This paper presents an evaluation of the design decisions made in four state-of-the-art constraint solvers; Choco, ECLiPSe, Gecode, and Minion. To assess the impact of design decisions, instances of the five problem classes n-Queens, Golomb Ruler, Magic Square, Social Golfers, and Balanced Incomplete Block Design are modelled and solved with each solver. The results of the experiments are not meant to give an indication of the performance of a solver, but rather investigate what influence the choice of algorithms and data structures has. The analysis of the impact of the design decisions focuses on the different ways of memory management, behaviour with increasing problem size, and specialised algorithms for specific types of variables. It also briefly considers other, less significant decisions.
Constraint problems can be trivially solved in parallel by exploring different branches of the search tree concurrently. Previous approaches have focused on implementing this functionality in the solver, more or less transparently to the user. We propose a new approach, which modifies the constraint model of the problem. An existing model is split into new models with added constraints that partition the search space. Optionally, additional constraints are imposed that rule out the search already done. The advantages of our approach are that it can be implemented easily, computations can be stopped and restarted, moved to different machines and indeed solved on machines which are not able to communicate with each other at all.
Designing component-based constraint solvers is a complex problem. Some components are required, some are optional and there are interdependencies between the components. Because of this, previous approaches to solver design and modification have been ad-hoc and limited. We present a system that transforms a description of the components and the characteristics of the target constraint solver into a constraint problem. Solving this problem yields the description of a valid solver. Our approach represents a significant step towards the automated design and synthesis of constraint solvers that are specialised for individual constraint problem classes or instances.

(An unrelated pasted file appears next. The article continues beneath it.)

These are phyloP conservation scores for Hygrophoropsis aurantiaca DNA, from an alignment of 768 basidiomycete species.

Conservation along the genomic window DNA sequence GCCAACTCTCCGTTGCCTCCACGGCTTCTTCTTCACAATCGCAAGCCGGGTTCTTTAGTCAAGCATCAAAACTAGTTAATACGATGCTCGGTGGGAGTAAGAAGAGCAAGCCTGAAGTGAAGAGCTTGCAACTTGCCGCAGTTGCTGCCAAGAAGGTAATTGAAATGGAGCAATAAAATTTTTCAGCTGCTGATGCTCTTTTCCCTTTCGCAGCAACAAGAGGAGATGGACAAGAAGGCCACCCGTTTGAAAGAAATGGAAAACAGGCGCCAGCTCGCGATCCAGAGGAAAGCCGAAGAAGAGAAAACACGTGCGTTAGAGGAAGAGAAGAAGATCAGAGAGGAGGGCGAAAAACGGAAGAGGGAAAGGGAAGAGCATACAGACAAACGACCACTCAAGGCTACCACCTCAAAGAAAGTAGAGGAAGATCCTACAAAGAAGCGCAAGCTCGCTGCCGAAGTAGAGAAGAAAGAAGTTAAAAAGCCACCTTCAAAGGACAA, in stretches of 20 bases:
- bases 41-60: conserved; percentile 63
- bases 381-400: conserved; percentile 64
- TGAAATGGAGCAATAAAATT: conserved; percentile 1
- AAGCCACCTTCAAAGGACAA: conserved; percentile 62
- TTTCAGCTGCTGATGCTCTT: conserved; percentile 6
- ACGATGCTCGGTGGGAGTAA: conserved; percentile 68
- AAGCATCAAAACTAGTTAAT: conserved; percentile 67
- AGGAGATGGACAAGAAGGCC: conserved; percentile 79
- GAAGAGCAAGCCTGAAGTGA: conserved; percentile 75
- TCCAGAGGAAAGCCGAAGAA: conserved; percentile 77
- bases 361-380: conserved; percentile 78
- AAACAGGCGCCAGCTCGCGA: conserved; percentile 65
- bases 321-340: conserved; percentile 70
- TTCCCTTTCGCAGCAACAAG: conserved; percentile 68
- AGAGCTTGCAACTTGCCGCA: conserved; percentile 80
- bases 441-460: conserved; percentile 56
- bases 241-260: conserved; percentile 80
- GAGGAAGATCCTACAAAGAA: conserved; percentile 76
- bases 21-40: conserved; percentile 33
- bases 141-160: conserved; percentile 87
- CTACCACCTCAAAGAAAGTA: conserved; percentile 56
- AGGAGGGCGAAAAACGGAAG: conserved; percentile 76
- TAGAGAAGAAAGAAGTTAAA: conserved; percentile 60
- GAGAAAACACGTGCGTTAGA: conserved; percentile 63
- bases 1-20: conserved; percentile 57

Presolving is a preprocessing step performed by optimisation solvers to improve performance. However, these solvers cannot easily exploit high-level model structure as available in modelling languages such as MiniZinc or Essence. We present an integrated approach that performs presolving as a separate pass during the compilation from high-level optimisation models to solver-level programs. The compiler produces a representation of the model that is suitable for presolving by retaining some of the high-level structure. It then uses information learned during presolving to generate the final solver-level representation. Our approach introduces the novel concept of variable paths that identify variables which are common across multiple compilation passes, increasing the amount of shared information. We show that this approach can lead to both faster compilation and more efficient solver-level programs.
Finding interesting patterns is a challenging task in data mining. Constraint based mining is a well-known approach to this, and one for which constraint programming has been shown to be a well-suited and generic framework. Dominance programming has been proposed as an extension that can capture an even wider class of constraint-based mining problems, by allowing to compare relations between patterns. In this paper, in addition to specifying a dominance relation, we introduce the ability to specify an incomparability condition. Using these two concepts we devise a generic framework that can do a batch-wise search that avoids checking incomparable solutions. We extend the ESSENCE language and underlying modelling pipeline to support this. We use generator itemset mining problem as a test case and give a declarative specification for that. We also present preliminary experimental results on this specific problem class with a CP solver backend to show that using the incomparability condition during search can improve the efficiency of dominance programming and reduces the need for post-processing to filter dominated solutions.